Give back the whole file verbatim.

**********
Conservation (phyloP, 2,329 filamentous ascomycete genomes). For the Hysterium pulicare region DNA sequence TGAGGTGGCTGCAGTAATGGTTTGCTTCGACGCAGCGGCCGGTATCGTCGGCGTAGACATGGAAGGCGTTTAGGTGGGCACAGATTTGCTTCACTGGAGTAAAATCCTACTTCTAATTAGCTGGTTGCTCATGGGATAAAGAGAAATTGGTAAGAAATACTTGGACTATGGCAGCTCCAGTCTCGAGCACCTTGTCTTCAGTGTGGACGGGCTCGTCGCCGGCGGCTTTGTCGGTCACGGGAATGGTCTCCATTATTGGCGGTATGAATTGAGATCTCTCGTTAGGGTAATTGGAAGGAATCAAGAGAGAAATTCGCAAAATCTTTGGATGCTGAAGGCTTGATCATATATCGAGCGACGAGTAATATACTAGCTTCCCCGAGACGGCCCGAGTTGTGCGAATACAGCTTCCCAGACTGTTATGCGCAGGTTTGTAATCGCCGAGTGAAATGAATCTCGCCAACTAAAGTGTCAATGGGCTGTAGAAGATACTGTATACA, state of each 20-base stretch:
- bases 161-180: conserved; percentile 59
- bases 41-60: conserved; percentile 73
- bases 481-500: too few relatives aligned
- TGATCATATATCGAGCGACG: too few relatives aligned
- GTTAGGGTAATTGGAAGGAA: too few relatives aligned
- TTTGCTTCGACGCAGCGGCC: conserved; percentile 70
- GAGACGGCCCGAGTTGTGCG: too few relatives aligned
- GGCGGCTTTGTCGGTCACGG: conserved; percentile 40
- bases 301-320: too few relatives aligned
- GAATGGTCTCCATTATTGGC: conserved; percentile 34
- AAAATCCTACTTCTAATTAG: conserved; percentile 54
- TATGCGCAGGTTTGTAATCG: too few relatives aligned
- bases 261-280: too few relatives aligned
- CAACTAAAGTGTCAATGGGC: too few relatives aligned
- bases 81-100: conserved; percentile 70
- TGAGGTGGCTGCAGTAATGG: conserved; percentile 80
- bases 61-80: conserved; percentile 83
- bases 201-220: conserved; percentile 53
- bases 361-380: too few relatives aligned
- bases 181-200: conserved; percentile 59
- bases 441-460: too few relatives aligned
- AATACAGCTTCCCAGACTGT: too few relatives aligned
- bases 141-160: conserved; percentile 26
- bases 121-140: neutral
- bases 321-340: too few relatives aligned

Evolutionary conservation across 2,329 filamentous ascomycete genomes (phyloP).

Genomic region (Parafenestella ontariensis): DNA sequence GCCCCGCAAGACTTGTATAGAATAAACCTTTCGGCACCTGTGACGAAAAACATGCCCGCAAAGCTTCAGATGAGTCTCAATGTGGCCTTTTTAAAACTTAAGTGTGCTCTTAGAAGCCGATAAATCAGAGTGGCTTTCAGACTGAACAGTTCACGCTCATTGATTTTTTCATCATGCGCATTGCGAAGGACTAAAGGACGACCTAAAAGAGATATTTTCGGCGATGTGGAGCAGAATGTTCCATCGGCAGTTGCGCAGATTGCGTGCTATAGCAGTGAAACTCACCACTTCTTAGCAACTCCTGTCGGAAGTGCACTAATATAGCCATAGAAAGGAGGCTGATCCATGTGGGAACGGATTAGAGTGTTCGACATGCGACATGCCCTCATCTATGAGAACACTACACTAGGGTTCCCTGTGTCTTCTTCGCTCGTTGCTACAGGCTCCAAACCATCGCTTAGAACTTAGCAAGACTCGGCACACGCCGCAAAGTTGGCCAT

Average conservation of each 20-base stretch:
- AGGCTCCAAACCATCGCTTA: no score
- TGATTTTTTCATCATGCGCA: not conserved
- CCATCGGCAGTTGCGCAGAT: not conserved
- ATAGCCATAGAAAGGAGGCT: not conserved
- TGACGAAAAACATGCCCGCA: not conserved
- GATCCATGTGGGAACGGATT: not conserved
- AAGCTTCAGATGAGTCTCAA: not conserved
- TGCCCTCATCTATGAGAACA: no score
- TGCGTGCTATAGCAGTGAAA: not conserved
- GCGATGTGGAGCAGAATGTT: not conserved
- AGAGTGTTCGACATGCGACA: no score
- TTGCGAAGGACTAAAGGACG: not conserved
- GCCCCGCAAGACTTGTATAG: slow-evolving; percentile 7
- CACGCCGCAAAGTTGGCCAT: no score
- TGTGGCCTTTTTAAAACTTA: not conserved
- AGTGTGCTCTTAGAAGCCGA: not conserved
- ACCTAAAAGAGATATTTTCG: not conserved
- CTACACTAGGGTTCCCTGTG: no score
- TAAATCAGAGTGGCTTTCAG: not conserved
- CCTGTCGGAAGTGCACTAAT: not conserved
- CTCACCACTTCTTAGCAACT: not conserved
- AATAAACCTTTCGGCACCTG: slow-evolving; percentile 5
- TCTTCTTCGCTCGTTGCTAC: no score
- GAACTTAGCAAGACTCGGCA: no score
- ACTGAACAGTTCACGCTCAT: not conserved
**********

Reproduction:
Conservation (phyloP, 2,329 filamentous ascomycete genomes). For the Hysterium pulicare region DNA sequence TGAGGTGGCTGCAGTAATGGTTTGCTTCGACGCAGCGGCCGGTATCGTCGGCGTAGACATGGAAGGCGTTTAGGTGGGCACAGATTTGCTTCACTGGAGTAAAATCCTACTTCTAATTAGCTGGTTGCTCATGGGATAAAGAGAAATTGGTAAGAAATACTTGGACTATGGCAGCTCCAGTCTCGAGCACCTTGTCTTCAGTGTGGACGGGCTCGTCGCCGGCGGCTTTGTCGGTCACGGGAATGGTCTCCATTATTGGCGGTATGAATTGAGATCTCTCGTTAGGGTAATTGGAAGGAATCAAGAGAGAAATTCGCAAAATCTTTGGATGCTGAAGGCTTGATCATATATCGAGCGACGAGTAATATACTAGCTTCCCCGAGACGGCCCGAGTTGTGCGAATACAGCTTCCCAGACTGTTATGCGCAGGTTTGTAATCGCCGAGTGAAATGAATCTCGCCAACTAAAGTGTCAATGGGCTGTAGAAGATACTGTATACA, state of each 20-base stretch:
- bases 161-180: conserved; percentile 59
- bases 41-60: conserved; percentile 73
- bases 481-500: too few relatives aligned
- TGATCATATATCGAGCGACG: too few relatives aligned
- GTTAGGGTAATTGGAAGGAA: too few relatives aligned
- TTTGCTTCGACGCAGCGGCC: conserved; percentile 70
- GAGACGGCCCGAGTTGTGCG: too few relatives aligned
- GGCGGCTTTGTCGGTCACGG: conserved; percentile 40
- bases 301-320: too few relatives aligned
- GAATGGTCTCCATTATTGGC: conserved; percentile 34
- AAAATCCTACTTCTAATTAG: conserved; percentile 54
- TATGCGCAGGTTTGTAATCG: too few relatives aligned
- bases 261-280: too few relatives aligned
- CAACTAAAGTGTCAATGGGC: too few relatives aligned
- bases 81-100: conserved; percentile 70
- TGAGGTGGCTGCAGTAATGG: conserved; percentile 80
- bases 61-80: conserved; percentile 83
- bases 201-220: conserved; percentile 53
- bases 361-380: too few relatives aligned
- bases 181-200: conserved; percentile 59
- bases 441-460: too few relatives aligned
- AATACAGCTTCCCAGACTGT: too few relatives aligned
- bases 141-160: conserved; percentile 26
- bases 121-140: neutral
- bases 321-340: too few relatives aligned

Evolutionary conservation across 2,329 filamentous ascomycete genomes (phyloP).

Genomic region (Parafenestella ontariensis): DNA sequence GCCCCGCAAGACTTGTATAGAATAAACCTTTCGGCACCTGTGACGAAAAACATGCCCGCAAAGCTTCAGATGAGTCTCAATGTGGCCTTTTTAAAACTTAAGTGTGCTCTTAGAAGCCGATAAATCAGAGTGGCTTTCAGACTGAACAGTTCACGCTCATTGATTTTTTCATCATGCGCATTGCGAAGGACTAAAGGACGACCTAAAAGAGATATTTTCGGCGATGTGGAGCAGAATGTTCCATCGGCAGTTGCGCAGATTGCGTGCTATAGCAGTGAAACTCACCACTTCTTAGCAACTCCTGTCGGAAGTGCACTAATATAGCCATAGAAAGGAGGCTGATCCATGTGGGAACGGATTAGAGTGTTCGACATGCGACATGCCCTCATCTATGAGAACACTACACTAGGGTTCCCTGTGTCTTCTTCGCTCGTTGCTACAGGCTCCAAACCATCGCTTAGAACTTAGCAAGACTCGGCACACGCCGCAAAGTTGGCCAT

Average conservation of each 20-base stretch:
- AGGCTCCAAACCATCGCTTA: no score
- TGATTTTTTCATCATGCGCA: not conserved
- CCATCGGCAGTTGCGCAGAT: not conserved
- ATAGCCATAGAAAGGAGGCT: not conserved
- TGACGAAAAACATGCCCGCA: not conserved
- GATCCATGTGGGAACGGATT: not conserved
- AAGCTTCAGATGAGTCTCAA: not conserved
- TGCCCTCATCTATGAGAACA: no score
- TGCGTGCTATAGCAGTGAAA: not conserved
- GCGATGTGGAGCAGAATGTT: not conserved
- AGAGTGTTCGACATGCGACA: no score
- TTGCGAAGGACTAAAGGACG: not conserved
- GCCCCGCAAGACTTGTATAG: slow-evolving; percentile 7
- CACGCCGCAAAGTTGGCCAT: no score
- TGTGGCCTTTTTAAAACTTA: not conserved
- AGTGTGCTCTTAGAAGCCGA: not conserved
- ACCTAAAAGAGATATTTTCG: not conserved
- CTACACTAGGGTTCCCTGTG: no score
- TAAATCAGAGTGGCTTTCAG: not conserved
- CCTGTCGGAAGTGCACTAAT: not conserved
- CTCACCACTTCTTAGCAACT: not conserved
- AATAAACCTTTCGGCACCTG: slow-evolving; percentile 5
- TCTTCTTCGCTCGTTGCTAC: no score
- GAACTTAGCAAGACTCGGCA: no score
- ACTGAACAGTTCACGCTCAT: not conserved